1. Limited time only! Sign up for a free 30min personal tutor trial with Chegg Tutors
    Dismiss Notice
Dismiss Notice
Join Physics Forums Today!
The friendliest, high quality science and math community on the planet! Everyone who loves science is here!

What's a circular integral?

  1. Apr 22, 2008 #1
    If we designate the total or internal energy of an isolated or closed system as E, heat as Q and work as W , then the circular integral involving no change in net internal energy is:...

    What is it?
  2. jcsd
  3. Apr 23, 2008 #2

    Andy Resnick

    User Avatar
    Science Advisor
    Education Advisor

    I think that refers to a path integral- the integral is taken to be along a closed loop, rather than along a segment of a coordinate axis.
  4. Apr 23, 2008 #3


    User Avatar

    Staff: Mentor

    That's what it must be: integral around a closed path. I've never used the term "circular integral" myself, or seen it in any of my textbooks, but a Google search shows that it does appear in some thermodynamics books.
  5. Apr 23, 2008 #4
    Yes, it was in a chapter about thermodynamics.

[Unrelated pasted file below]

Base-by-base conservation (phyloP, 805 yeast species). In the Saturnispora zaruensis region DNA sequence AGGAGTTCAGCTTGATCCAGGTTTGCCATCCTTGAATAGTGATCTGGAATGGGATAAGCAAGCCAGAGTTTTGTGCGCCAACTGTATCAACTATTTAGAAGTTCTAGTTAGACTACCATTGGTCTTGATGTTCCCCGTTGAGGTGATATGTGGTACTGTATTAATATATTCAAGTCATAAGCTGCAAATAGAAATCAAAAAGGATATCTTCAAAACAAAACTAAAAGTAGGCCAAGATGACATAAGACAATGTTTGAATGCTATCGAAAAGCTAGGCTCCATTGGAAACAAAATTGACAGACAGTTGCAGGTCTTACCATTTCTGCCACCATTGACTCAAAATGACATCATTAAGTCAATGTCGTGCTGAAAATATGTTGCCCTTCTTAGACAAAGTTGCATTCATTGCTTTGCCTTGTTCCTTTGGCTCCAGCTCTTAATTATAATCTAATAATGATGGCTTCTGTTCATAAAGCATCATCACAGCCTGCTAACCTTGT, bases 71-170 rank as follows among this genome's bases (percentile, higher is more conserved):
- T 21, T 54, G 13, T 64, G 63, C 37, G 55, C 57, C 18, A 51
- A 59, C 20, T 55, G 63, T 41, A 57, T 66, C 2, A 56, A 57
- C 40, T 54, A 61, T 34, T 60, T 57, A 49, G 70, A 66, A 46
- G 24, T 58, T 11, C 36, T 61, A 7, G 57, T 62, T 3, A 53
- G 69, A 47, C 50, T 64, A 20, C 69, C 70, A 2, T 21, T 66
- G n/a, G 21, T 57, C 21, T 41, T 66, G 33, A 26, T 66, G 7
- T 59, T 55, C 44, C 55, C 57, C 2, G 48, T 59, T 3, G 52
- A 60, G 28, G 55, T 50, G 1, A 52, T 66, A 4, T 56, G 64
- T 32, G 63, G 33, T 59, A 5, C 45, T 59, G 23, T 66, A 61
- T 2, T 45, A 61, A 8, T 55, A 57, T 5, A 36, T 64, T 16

My mom said that it was a volume-based integral, or something like that, but it's still a little bit unclear (partially because I only know how to integrate in a straight line)

    And here is what it looks like:

  6. Apr 23, 2008 #5
    A circular integral is the integration around a closed path or surface. For example, Gauss's law says that
    [tex]{\Phi} = \oint_S \mathbf{E} \cdot \mathrm{d}\mathbf{A}
    = {1 \over \varepsilon_0} \int_V \rho\ \mathrm{d}V = \frac{Q_A}{\varepsilon_0}[/tex]
    where you're integrating around a closed surface (such as a sphere, or any other structure else where you can tell at every point whether you're inside or outside).
  7. Apr 23, 2008 #6

    Doc Al

    User Avatar

    Staff: Mentor

    As others have pointed out, that's usually called a closed path integral (if you are integrating along a line or path).
Share this great discussion with others via Reddit, Google+, Twitter, or Facebook